Wavertree (ship)

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LocationPier 17, foot of Fulton St., New York, New York
Coordinates 40°42′20″N74°0′10″W / 40.70556°N 74.00278°W / 40.70556; -74.00278 Coordinates: 40°42′20″N74°0′10″W / 40.70556°N 74.00278°W / 40.70556; -74.00278
ArchitectOswald, Mordaunt & Co.
NRHP reference # 78001887 [1]
Added to NRHPJune 13, 1978

Wavertree is a historic iron-hulled sailing ship built in 1885. Now the largest wrought iron sailing vessel afloat, it is located at the South Street Seaport in New York City.

South Street Seaport United States national historic site

The South Street Seaport is a historic area in the New York City borough of Manhattan, centered where Fulton Street meets the East River, and adjacent to the Financial District. The Seaport is a designated historic district, and is distinct from the neighboring Financial District. It is part of Manhattan Community Board 1 in Lower Manhattan, and is bounded by the Financial District to the west, southwest, and north; the East River to the southeast; and Two Bridges to the northeast.

New York City Largest city in the United States

The City of New York, usually called either New York City (NYC) or simply New York (NY), is the most populous city in the United States. With an estimated 2018 population of 8,398,748 distributed over a land area of about 302.6 square miles (784 km2), New York is also the most densely populated major city in the United States. Located at the southern tip of the state of New York, the city is the center of the New York metropolitan area, the largest metropolitan area in the world by urban landmass and one of the world's most populous megacities, with an estimated 19,979,477 people in its 2018 Metropolitan Statistical Area and 22,679,948 residents in its Combined Statistical Area. A global power city, New York City has been described as the cultural, financial, and media capital of the world, and exerts a significant impact upon commerce, entertainment, research, technology, education, politics, tourism, art, fashion, and sports. The city's fast pace has inspired the term New York minute. Home to the headquarters of the United Nations, New York is an important center for international diplomacy.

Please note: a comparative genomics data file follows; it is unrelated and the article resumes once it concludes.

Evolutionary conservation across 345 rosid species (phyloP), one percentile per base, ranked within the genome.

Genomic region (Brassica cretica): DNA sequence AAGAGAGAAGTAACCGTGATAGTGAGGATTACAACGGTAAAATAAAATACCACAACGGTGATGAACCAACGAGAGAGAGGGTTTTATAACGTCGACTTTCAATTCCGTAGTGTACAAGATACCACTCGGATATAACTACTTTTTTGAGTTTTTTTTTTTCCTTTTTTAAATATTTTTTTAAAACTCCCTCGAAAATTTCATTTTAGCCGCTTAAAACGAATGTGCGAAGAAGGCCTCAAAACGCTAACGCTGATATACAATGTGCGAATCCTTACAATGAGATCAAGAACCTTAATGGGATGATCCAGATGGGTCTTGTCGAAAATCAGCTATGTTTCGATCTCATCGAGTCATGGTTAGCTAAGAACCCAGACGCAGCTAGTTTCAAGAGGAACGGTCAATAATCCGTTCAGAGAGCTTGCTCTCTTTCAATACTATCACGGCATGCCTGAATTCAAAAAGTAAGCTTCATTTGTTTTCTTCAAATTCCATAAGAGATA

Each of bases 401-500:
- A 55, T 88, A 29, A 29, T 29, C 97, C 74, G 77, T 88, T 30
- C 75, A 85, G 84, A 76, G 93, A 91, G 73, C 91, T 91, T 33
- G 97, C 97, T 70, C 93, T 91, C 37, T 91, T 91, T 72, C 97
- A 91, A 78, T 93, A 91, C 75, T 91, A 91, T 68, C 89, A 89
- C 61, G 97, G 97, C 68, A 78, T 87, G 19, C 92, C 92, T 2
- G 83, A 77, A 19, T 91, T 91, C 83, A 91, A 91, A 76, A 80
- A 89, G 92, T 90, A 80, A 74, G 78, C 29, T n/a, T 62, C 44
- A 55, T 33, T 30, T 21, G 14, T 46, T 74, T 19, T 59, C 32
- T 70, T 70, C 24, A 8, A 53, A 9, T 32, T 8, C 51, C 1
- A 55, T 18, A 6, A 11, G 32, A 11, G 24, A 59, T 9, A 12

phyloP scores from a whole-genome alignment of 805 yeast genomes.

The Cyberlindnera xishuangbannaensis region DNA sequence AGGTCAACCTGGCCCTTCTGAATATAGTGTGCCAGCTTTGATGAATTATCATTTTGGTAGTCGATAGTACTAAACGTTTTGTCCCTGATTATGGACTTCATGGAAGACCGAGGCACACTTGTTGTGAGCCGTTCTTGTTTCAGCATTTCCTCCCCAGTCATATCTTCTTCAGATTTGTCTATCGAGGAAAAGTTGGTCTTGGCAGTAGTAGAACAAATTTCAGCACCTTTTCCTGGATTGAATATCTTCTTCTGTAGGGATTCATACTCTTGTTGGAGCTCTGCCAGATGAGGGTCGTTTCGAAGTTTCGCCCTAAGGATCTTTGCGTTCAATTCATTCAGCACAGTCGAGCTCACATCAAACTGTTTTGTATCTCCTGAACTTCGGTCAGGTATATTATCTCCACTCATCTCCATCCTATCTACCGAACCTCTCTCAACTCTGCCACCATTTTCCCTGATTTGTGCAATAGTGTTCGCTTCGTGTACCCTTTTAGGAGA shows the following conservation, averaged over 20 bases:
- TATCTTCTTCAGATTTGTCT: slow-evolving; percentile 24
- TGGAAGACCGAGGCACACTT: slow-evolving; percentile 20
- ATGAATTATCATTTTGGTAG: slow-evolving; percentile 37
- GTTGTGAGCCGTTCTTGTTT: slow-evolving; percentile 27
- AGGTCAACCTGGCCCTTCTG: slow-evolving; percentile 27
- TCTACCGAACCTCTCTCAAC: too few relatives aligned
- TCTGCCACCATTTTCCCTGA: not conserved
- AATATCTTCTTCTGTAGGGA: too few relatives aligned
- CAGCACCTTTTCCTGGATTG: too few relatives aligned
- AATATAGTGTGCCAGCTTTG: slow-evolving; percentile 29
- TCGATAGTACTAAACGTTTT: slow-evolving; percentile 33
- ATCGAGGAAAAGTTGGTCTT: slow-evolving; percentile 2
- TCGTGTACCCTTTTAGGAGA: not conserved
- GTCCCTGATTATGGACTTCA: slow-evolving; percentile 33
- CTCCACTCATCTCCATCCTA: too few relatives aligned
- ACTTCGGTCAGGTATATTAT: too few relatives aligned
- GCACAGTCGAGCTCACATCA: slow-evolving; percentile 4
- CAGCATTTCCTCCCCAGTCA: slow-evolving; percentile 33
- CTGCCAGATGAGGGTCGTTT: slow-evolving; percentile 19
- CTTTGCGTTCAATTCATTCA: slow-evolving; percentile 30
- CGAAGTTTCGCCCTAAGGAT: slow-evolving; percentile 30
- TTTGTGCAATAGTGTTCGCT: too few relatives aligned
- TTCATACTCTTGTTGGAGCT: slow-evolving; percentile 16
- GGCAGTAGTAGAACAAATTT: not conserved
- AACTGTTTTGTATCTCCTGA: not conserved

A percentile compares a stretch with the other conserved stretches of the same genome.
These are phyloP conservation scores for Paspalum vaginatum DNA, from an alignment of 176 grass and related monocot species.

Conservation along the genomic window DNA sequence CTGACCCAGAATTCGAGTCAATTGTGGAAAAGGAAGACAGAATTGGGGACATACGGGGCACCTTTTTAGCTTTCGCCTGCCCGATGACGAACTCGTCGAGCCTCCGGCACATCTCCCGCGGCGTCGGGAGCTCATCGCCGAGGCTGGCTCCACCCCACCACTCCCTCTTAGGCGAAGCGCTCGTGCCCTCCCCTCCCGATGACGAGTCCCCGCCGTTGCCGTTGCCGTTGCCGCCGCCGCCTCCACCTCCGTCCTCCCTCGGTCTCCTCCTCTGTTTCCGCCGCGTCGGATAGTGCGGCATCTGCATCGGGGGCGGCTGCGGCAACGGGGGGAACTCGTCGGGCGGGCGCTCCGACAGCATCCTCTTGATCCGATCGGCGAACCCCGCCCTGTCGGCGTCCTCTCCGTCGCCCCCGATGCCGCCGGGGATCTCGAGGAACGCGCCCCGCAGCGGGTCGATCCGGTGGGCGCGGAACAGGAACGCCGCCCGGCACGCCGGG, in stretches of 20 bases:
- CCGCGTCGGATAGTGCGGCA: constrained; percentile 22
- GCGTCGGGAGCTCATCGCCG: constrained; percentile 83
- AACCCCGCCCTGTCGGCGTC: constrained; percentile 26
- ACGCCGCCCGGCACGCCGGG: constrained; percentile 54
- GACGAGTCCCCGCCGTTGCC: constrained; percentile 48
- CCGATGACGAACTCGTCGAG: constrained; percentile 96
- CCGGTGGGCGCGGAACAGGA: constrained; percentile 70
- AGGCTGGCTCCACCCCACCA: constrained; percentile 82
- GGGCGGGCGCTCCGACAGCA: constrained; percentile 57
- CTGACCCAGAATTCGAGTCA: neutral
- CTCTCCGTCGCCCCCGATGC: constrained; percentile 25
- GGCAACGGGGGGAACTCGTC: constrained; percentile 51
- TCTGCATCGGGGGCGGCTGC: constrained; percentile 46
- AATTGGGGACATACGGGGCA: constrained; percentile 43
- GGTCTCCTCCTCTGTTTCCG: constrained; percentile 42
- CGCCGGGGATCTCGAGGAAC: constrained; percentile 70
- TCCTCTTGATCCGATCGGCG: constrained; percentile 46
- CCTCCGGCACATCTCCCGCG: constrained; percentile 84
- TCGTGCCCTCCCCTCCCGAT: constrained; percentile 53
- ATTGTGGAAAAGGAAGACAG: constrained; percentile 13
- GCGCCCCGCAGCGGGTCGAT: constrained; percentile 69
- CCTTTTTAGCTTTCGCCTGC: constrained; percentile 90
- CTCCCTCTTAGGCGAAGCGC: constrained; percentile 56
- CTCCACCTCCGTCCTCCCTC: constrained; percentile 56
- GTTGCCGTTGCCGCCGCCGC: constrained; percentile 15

Wavertree was built in Southampton, England in 1885 [2] and was one of the last large sailing ships built of wrought iron. She was built for the Liverpool company R.W. Leyland & Company, and is named after the Wavertree district of that city.

Southampton City and unitary authority area in England

Southampton is a city in Hampshire, England, and the largest in South East England, 70 miles (110 km) south-west of London and 15 miles (24 km) north-west of Portsmouth. A major port, and close to the New Forest, it lies at the northernmost point of Southampton Water, at the confluence of the River Test and Itchen, with the River Hamble joining to the south. The unitary authority had a population of 253,651 at the 2011 census. A resident of Southampton is called a Sotonian.

England Country in north-west Europe, part of the United Kingdom

England is a country that is part of the United Kingdom. It shares land borders with Wales to the west and Scotland to the north. The Irish Sea lies west of England and the Celtic Sea to the southwest. England is separated from continental Europe by the North Sea to the east and the English Channel to the south. The country covers five-eighths of the island of Great Britain, which lies in the North Atlantic, and includes over 100 smaller islands, such as the Isles of Scilly and the Isle of Wight.

Wrought iron iron alloy with a very low carbon content